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Appendices

Figure A1.  The first voice leading moves one note by two semitones, while the second moves three notes by one semitone each.

Figure C2. (a) On the Tonnetz, F major (triangle 3) is closer to C major (triangle 1) than F minor (triangle 4) is.  Consequently, the voice-leading (C, E, G)→(C, F, A) is represented a two-step motion, while it takes at least three steps to represent (C, E, G)→(C, F, Af). (b) In actual music, however, F minor frequently appears as a passing chord between F major and C major.

Figure D1.  The rows of this matrix correspond to the voice leadings in (b).  All of the strongly crossing-free (four-voice) voice-leadings from half-diminished to dominant seventh can be derived by adding a constant number to some row of this matrix.  For example, to combine interscalar transposition up by two steps with chromatic transposition downward by seven semitones, subtract 7 from the values in the third row of the matrix, as illustrated by (c).

Figure D3. Two equivalent interscalar interval matrices.  Each of the first six rows in the right matrix can be obtained by subtracting 12 from the next–lowest row in the left.  The last row of the right matrix is identical to the first row of the left.

Figure D4. The four voice-leadings corresponding to the four rows of the scalar interval matrix that takes (C, E, G, Bf) to itself.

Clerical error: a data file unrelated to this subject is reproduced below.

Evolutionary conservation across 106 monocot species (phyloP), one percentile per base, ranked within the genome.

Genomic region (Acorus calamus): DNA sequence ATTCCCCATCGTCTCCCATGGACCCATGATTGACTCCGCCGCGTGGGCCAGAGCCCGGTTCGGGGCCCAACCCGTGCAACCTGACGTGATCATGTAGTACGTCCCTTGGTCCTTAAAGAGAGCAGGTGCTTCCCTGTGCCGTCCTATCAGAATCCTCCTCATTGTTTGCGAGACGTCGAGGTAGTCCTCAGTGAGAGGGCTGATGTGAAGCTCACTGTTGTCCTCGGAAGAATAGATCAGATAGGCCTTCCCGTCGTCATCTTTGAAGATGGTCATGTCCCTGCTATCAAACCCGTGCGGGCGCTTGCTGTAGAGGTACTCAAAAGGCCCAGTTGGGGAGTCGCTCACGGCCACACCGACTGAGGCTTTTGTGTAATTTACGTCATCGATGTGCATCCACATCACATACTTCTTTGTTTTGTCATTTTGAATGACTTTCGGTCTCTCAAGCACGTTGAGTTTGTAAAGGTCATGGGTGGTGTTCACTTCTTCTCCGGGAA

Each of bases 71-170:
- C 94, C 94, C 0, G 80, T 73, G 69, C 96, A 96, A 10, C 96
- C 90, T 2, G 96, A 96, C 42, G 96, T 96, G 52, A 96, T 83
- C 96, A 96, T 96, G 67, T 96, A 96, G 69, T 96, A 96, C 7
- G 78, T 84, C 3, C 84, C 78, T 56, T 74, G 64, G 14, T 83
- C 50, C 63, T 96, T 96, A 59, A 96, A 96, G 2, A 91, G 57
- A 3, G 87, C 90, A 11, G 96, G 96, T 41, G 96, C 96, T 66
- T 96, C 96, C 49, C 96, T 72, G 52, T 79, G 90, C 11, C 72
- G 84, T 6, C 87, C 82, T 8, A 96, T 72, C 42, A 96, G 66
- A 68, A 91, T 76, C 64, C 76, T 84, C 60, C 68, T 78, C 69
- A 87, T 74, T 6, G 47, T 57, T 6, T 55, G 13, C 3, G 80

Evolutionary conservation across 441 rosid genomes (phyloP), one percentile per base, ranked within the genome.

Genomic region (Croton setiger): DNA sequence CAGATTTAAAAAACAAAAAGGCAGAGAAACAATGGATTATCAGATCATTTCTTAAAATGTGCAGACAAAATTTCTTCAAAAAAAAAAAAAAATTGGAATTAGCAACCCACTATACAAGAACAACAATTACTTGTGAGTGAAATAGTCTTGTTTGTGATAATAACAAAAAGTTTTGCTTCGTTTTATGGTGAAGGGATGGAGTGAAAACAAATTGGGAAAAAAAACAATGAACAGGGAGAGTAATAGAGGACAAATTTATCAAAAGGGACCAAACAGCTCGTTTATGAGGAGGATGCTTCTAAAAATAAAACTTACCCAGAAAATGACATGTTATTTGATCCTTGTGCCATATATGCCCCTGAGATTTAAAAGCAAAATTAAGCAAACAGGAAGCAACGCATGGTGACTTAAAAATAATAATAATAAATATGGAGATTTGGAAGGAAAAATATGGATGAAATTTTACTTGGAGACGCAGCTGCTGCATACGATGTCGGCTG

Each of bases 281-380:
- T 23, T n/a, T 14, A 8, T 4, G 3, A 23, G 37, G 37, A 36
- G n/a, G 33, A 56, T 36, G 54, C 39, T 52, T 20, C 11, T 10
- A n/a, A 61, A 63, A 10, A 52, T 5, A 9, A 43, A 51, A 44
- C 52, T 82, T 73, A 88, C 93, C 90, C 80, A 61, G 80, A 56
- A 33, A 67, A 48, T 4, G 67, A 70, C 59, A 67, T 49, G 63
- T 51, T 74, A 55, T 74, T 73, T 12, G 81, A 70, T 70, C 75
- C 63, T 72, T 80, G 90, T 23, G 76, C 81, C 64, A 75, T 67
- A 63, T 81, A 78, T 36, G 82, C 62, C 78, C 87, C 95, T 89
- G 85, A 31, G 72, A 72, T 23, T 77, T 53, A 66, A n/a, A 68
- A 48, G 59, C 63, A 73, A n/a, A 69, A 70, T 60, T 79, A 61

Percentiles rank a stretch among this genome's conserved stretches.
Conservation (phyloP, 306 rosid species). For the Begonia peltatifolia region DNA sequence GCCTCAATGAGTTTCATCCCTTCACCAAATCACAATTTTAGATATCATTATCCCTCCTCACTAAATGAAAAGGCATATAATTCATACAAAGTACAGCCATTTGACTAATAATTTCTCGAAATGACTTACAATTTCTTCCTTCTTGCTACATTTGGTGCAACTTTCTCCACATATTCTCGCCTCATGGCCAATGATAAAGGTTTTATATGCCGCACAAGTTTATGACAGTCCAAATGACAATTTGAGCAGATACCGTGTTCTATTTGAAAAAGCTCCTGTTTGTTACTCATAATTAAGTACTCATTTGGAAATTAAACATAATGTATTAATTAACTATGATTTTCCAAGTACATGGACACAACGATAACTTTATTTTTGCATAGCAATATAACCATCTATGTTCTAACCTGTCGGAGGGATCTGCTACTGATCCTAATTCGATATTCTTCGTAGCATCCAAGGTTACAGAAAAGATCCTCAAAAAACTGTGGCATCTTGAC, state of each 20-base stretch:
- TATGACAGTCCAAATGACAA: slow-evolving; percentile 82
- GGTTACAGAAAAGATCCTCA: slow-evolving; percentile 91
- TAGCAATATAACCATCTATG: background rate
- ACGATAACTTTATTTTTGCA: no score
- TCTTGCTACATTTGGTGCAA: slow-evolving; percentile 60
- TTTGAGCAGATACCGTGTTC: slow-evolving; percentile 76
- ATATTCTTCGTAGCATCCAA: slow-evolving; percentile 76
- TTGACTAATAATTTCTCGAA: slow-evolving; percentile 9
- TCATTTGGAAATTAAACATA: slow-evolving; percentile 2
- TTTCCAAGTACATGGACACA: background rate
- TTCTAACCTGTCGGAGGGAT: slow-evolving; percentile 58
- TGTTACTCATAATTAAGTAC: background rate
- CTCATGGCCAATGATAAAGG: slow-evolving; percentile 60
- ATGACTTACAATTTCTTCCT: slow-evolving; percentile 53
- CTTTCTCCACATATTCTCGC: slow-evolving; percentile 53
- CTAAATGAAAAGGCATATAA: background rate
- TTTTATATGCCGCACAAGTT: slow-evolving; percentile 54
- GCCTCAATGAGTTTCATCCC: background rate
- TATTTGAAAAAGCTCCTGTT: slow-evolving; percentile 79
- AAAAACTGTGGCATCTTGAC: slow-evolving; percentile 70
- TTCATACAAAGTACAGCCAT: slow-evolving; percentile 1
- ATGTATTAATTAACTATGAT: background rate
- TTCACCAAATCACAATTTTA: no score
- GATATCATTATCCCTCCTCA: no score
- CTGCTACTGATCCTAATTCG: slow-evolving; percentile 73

Figure D5. The cross section of three-note chord space contains three line segments that connect 047 to a minor triad without touching the boundary (a).  Each corresponds to a different interscalar transposition between major and minor triads (b).

Figure E2a.  Pentatonic scales playing a prominent melodic role at the conclusion of Chopin’s Op. 10, No. 5 (a), in Dvorák’s Op. 96 “American” Quartet (b), and at the opening of McCoy Tyner’s solo on “Pursuance” (c).

Figure E2b.  Pentatonic scales playing a prominent melodic role at the conclusion of Chopin’s Op. 10, No. 5 (a), in Dvorák’s Op. 96 “American” Quartet (b), and at the opening of McCoy Tyner’s solo on “Pursuance” (c).  

Figure E2c.  Pentatonic scales playing a prominent melodic role at the conclusion of Chopin’s Op. 10, No. 5 (a), in Dvorák’s Op. 96 “American” Quartet (b), and at the opening of McCoy Tyner’s solo on “Pursuance” (c).   

Figure E3. The opening of Chick Corea’s solo on “Matrix,” from Now he sings, now he sobs (transcribed by Bill Dobbins in Corea 1988).  In jazz, the global harmonic stability of notes need not correspond to their local stability over tonic chords: Corea often plays F-Bf-Ef  for the F7 chord, but this does not mean that Bf is globally more stable than A.

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